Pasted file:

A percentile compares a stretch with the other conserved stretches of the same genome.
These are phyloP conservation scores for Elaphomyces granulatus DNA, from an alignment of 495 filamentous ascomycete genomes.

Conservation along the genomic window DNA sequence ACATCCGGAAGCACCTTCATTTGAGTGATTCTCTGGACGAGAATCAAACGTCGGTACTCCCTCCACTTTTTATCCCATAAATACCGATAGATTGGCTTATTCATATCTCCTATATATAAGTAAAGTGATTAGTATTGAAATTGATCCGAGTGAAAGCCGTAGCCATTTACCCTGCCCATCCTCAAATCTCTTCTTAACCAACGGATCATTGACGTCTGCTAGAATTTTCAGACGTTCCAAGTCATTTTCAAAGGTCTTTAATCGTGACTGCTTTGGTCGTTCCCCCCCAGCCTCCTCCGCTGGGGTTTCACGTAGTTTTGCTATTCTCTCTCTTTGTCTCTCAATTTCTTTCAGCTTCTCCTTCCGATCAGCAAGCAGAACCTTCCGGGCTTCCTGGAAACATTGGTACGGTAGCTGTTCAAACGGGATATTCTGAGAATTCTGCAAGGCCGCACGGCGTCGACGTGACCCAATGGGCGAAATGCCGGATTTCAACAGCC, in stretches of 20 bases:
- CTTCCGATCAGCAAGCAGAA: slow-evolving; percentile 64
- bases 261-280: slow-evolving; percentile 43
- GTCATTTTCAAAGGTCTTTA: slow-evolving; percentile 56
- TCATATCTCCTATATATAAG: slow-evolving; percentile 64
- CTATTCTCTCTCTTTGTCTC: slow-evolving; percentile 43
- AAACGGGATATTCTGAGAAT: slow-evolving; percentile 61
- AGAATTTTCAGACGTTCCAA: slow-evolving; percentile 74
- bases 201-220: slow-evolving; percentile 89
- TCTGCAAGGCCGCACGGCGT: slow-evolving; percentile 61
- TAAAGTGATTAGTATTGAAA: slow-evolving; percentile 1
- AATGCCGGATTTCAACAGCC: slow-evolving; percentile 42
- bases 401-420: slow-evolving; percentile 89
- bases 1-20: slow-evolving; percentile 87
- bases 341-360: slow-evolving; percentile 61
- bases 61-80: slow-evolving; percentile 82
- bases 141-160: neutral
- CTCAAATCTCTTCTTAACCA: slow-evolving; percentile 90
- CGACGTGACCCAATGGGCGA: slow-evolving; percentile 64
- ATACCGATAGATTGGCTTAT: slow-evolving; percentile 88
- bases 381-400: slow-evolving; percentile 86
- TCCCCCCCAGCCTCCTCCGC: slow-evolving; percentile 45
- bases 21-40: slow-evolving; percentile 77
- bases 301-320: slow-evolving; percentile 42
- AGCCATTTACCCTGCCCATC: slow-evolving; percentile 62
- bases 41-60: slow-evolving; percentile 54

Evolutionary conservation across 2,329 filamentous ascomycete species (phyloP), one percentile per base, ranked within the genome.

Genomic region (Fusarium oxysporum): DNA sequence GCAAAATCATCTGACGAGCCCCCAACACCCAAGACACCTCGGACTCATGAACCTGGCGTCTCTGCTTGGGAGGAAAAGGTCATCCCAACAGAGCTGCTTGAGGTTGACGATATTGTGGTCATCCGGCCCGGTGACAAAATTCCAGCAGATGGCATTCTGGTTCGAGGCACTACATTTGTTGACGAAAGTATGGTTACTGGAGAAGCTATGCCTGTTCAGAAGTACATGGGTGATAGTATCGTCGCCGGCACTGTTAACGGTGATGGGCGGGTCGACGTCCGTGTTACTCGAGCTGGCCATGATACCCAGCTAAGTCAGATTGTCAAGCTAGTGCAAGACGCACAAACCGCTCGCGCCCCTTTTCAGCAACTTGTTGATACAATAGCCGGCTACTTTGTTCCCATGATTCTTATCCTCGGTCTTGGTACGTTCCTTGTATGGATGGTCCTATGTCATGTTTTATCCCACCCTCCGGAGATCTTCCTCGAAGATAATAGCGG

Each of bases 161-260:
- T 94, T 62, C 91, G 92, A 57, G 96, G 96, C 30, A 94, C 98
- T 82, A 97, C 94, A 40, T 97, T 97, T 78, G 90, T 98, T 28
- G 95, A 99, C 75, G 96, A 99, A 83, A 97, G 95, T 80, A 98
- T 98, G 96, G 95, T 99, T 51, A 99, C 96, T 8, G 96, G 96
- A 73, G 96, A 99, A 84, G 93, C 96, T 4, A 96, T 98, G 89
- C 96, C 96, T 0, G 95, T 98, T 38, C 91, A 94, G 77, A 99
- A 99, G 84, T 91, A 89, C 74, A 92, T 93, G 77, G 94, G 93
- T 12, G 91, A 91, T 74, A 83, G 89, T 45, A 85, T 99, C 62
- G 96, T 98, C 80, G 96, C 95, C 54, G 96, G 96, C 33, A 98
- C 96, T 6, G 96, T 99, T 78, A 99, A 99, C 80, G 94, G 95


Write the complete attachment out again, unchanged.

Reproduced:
A percentile compares a stretch with the other conserved stretches of the same genome.
These are phyloP conservation scores for Elaphomyces granulatus DNA, from an alignment of 495 filamentous ascomycete genomes.

Conservation along the genomic window DNA sequence ACATCCGGAAGCACCTTCATTTGAGTGATTCTCTGGACGAGAATCAAACGTCGGTACTCCCTCCACTTTTTATCCCATAAATACCGATAGATTGGCTTATTCATATCTCCTATATATAAGTAAAGTGATTAGTATTGAAATTGATCCGAGTGAAAGCCGTAGCCATTTACCCTGCCCATCCTCAAATCTCTTCTTAACCAACGGATCATTGACGTCTGCTAGAATTTTCAGACGTTCCAAGTCATTTTCAAAGGTCTTTAATCGTGACTGCTTTGGTCGTTCCCCCCCAGCCTCCTCCGCTGGGGTTTCACGTAGTTTTGCTATTCTCTCTCTTTGTCTCTCAATTTCTTTCAGCTTCTCCTTCCGATCAGCAAGCAGAACCTTCCGGGCTTCCTGGAAACATTGGTACGGTAGCTGTTCAAACGGGATATTCTGAGAATTCTGCAAGGCCGCACGGCGTCGACGTGACCCAATGGGCGAAATGCCGGATTTCAACAGCC, in stretches of 20 bases:
- CTTCCGATCAGCAAGCAGAA: slow-evolving; percentile 64
- bases 261-280: slow-evolving; percentile 43
- GTCATTTTCAAAGGTCTTTA: slow-evolving; percentile 56
- TCATATCTCCTATATATAAG: slow-evolving; percentile 64
- CTATTCTCTCTCTTTGTCTC: slow-evolving; percentile 43
- AAACGGGATATTCTGAGAAT: slow-evolving; percentile 61
- AGAATTTTCAGACGTTCCAA: slow-evolving; percentile 74
- bases 201-220: slow-evolving; percentile 89
- TCTGCAAGGCCGCACGGCGT: slow-evolving; percentile 61
- TAAAGTGATTAGTATTGAAA: slow-evolving; percentile 1
- AATGCCGGATTTCAACAGCC: slow-evolving; percentile 42
- bases 401-420: slow-evolving; percentile 89
- bases 1-20: slow-evolving; percentile 87
- bases 341-360: slow-evolving; percentile 61
- bases 61-80: slow-evolving; percentile 82
- bases 141-160: neutral
- CTCAAATCTCTTCTTAACCA: slow-evolving; percentile 90
- CGACGTGACCCAATGGGCGA: slow-evolving; percentile 64
- ATACCGATAGATTGGCTTAT: slow-evolving; percentile 88
- bases 381-400: slow-evolving; percentile 86
- TCCCCCCCAGCCTCCTCCGC: slow-evolving; percentile 45
- bases 21-40: slow-evolving; percentile 77
- bases 301-320: slow-evolving; percentile 42
- AGCCATTTACCCTGCCCATC: slow-evolving; percentile 62
- bases 41-60: slow-evolving; percentile 54

Evolutionary conservation across 2,329 filamentous ascomycete species (phyloP), one percentile per base, ranked within the genome.

Genomic region (Fusarium oxysporum): DNA sequence GCAAAATCATCTGACGAGCCCCCAACACCCAAGACACCTCGGACTCATGAACCTGGCGTCTCTGCTTGGGAGGAAAAGGTCATCCCAACAGAGCTGCTTGAGGTTGACGATATTGTGGTCATCCGGCCCGGTGACAAAATTCCAGCAGATGGCATTCTGGTTCGAGGCACTACATTTGTTGACGAAAGTATGGTTACTGGAGAAGCTATGCCTGTTCAGAAGTACATGGGTGATAGTATCGTCGCCGGCACTGTTAACGGTGATGGGCGGGTCGACGTCCGTGTTACTCGAGCTGGCCATGATACCCAGCTAAGTCAGATTGTCAAGCTAGTGCAAGACGCACAAACCGCTCGCGCCCCTTTTCAGCAACTTGTTGATACAATAGCCGGCTACTTTGTTCCCATGATTCTTATCCTCGGTCTTGGTACGTTCCTTGTATGGATGGTCCTATGTCATGTTTTATCCCACCCTCCGGAGATCTTCCTCGAAGATAATAGCGG

Each of bases 161-260:
- T 94, T 62, C 91, G 92, A 57, G 96, G 96, C 30, A 94, C 98
- T 82, A 97, C 94, A 40, T 97, T 97, T 78, G 90, T 98, T 28
- G 95, A 99, C 75, G 96, A 99, A 83, A 97, G 95, T 80, A 98
- T 98, G 96, G 95, T 99, T 51, A 99, C 96, T 8, G 96, G 96
- A 73, G 96, A 99, A 84, G 93, C 96, T 4, A 96, T 98, G 89
- C 96, C 96, T 0, G 95, T 98, T 38, C 91, A 94, G 77, A 99
- A 99, G 84, T 91, A 89, C 74, A 92, T 93, G 77, G 94, G 93
- T 12, G 91, A 91, T 74, A 83, G 89, T 45, A 85, T 99, C 62
- G 96, T 98, C 80, G 96, C 95, C 54, G 96, G 96, C 33, A 98
- C 96, T 6, G 96, T 99, T 78, A 99, A 99, C 80, G 94, G 95